‘Abstract art is always rooted in experience of the real world.’ So begins art historian Pepe Karmel’s bold new exploration of the origins and evolution of abstract art. Traditional histories of the subject have concentrated on formal innovations – abstraction as a sequence of ‘isms’ – with less interest in how the art relates to the world around us. At the same time, they have tended to privilege a core group of European and North American artists considered central to the subject’s discussion. Moving well beyond the established figures and movements usually associated with abstract art, and focusing on subject matter and content rather than simply colour and form, Karmel reconsiders the history of abstraction from a global perspective, showing us how artists from all parts of the world have used abstract imagery to convey personal, social and political experience.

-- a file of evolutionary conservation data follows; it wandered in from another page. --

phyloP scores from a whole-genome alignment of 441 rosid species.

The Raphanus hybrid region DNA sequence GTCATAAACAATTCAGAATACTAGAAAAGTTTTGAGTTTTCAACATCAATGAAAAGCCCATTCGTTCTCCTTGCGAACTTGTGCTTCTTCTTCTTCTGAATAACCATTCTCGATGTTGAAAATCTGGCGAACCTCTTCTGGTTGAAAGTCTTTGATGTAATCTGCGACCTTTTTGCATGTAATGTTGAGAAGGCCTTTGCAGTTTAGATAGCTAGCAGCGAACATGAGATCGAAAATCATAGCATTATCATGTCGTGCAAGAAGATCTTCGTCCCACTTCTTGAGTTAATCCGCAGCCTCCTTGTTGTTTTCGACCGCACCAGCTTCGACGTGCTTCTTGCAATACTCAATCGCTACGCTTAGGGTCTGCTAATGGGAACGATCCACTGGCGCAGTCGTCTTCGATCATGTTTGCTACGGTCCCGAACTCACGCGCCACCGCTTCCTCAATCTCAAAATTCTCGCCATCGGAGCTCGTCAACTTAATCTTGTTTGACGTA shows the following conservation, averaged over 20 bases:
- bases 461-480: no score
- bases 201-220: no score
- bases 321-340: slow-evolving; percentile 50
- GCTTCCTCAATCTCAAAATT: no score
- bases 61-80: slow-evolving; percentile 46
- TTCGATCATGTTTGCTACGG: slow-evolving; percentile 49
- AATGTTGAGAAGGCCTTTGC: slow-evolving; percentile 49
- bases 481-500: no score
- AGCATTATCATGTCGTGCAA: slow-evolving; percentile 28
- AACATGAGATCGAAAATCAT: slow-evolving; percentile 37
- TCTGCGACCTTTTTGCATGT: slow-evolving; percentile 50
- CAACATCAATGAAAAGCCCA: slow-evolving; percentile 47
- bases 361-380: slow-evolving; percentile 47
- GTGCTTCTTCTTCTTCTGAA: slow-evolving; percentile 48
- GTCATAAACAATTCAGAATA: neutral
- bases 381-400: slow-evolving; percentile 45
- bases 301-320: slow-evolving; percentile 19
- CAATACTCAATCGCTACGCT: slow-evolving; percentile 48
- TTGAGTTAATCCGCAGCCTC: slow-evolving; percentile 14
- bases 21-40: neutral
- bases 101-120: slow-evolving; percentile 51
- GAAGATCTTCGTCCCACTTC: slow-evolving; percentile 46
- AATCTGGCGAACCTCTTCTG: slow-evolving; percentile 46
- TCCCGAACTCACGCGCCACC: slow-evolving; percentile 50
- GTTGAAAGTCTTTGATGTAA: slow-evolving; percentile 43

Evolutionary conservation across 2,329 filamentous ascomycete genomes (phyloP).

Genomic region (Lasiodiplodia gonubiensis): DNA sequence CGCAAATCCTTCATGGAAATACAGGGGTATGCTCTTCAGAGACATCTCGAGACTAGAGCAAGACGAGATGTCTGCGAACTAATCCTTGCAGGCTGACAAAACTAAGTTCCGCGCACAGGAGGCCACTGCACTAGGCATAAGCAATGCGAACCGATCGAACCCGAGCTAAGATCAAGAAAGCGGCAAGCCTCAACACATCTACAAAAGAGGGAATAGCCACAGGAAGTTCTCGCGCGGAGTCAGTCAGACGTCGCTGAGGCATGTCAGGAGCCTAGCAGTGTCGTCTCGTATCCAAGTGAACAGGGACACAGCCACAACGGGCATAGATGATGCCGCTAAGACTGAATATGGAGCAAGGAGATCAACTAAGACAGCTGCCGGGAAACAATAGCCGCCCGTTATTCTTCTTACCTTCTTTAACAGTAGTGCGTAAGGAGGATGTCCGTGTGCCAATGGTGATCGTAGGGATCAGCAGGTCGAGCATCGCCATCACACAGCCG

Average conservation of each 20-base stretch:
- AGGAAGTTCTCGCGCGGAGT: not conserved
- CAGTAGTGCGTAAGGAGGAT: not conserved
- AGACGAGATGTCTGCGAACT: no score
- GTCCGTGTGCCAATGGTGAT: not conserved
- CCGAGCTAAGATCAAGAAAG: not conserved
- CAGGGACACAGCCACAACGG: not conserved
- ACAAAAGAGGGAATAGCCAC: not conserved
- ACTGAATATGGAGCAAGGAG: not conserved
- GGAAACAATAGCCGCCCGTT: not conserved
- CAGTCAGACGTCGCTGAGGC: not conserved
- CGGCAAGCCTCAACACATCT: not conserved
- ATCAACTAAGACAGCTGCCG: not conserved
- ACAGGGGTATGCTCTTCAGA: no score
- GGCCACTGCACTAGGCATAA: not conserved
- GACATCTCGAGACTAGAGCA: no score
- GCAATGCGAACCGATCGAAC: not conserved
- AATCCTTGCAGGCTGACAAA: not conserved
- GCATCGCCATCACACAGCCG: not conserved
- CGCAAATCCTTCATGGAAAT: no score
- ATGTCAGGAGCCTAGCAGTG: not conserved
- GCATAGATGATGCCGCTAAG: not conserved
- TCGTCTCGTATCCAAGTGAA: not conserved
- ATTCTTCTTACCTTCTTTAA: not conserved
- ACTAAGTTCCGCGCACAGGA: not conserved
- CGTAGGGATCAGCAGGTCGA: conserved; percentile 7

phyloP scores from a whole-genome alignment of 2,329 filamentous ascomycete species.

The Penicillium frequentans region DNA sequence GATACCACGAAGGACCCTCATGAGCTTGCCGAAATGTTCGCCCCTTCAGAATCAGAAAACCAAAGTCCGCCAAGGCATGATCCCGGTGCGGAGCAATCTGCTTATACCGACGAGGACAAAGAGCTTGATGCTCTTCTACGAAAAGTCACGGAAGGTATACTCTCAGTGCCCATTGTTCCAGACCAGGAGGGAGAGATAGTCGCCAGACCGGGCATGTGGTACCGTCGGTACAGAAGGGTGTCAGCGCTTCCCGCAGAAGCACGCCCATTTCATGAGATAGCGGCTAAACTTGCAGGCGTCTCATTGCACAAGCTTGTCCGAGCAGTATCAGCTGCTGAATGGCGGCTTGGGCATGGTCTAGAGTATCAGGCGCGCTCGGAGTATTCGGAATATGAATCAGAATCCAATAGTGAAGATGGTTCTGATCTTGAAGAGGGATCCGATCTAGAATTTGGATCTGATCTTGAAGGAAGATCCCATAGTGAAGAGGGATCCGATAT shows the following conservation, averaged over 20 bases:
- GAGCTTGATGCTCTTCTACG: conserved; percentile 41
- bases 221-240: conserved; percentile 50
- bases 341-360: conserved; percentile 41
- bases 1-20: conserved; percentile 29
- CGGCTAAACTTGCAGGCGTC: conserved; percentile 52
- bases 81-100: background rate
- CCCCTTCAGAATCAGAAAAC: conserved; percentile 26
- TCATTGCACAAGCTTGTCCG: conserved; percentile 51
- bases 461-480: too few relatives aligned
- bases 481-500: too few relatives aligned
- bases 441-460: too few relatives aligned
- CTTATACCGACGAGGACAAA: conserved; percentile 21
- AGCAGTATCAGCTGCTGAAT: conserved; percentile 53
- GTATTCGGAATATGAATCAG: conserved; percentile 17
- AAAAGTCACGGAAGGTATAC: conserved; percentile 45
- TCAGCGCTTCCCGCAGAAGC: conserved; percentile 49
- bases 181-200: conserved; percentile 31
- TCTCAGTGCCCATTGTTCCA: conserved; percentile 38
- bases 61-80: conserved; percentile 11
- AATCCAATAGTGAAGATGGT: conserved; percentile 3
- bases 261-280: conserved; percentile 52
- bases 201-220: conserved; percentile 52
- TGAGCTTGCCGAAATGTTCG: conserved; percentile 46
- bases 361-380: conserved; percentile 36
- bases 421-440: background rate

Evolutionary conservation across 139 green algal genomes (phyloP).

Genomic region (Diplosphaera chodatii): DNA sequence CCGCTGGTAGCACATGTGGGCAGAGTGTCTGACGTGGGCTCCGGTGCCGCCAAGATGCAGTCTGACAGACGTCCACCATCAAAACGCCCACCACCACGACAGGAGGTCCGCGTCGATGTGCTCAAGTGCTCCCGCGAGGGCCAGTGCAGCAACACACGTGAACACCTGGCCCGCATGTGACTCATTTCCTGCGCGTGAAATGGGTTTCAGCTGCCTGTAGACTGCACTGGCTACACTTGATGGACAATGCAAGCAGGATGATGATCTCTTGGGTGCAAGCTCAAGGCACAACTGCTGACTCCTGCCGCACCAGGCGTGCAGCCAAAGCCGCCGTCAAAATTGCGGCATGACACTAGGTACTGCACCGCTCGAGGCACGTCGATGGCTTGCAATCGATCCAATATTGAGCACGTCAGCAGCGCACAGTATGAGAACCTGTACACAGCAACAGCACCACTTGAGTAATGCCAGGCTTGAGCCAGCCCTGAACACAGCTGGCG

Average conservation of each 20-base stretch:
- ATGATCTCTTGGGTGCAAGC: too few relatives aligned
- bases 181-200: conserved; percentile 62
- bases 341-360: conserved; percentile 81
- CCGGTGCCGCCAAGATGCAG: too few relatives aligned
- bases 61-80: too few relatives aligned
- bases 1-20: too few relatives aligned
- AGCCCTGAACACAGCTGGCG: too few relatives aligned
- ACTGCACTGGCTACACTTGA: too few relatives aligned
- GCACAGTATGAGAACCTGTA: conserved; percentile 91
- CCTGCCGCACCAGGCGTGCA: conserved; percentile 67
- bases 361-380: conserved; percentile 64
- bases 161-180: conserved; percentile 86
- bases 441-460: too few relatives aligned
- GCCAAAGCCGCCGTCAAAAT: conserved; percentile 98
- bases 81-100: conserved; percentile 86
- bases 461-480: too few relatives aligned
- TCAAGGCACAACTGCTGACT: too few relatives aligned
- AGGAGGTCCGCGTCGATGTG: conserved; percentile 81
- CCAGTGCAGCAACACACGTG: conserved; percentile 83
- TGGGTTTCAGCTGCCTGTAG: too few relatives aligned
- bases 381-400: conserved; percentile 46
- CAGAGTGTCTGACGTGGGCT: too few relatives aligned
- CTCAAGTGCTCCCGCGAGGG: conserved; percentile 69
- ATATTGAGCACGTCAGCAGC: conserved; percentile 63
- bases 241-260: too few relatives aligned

Following an introductory account of the pioneers of abstraction, including Piet Mondrian, Kazimir Malevich and Jackson Pollock, the book forgoes a standard chronological structure to explore the subject through five eclectic, theme-based chapters: ‘Bodies’, ‘Landscapes’, ‘Cosmologies’, ‘Architectures’ and ‘Signs and Patterns’. Taking a figurative artwork as the starting point for each chapter, the author ranges across a wide array of topics – embryos, star charts and calligraphy among them – all the while clearly demonstrating the link between abstraction and the real world. Complementing the text throughout are groups of carefully selected artworks, paired to reveal surprising affinities and significant differences. At the heart of the book is a desire to demonstrate new ways of looking at abstract art through the prism of a broader, more inclusive mix of artists, from Vasily Kandinsky to Ibrahim El-Salahi, Carlos Cruz-Diez to Bridget Riley, Anni Albers to Sean Scully, and Julie Mehretu to Wu Guanzhong.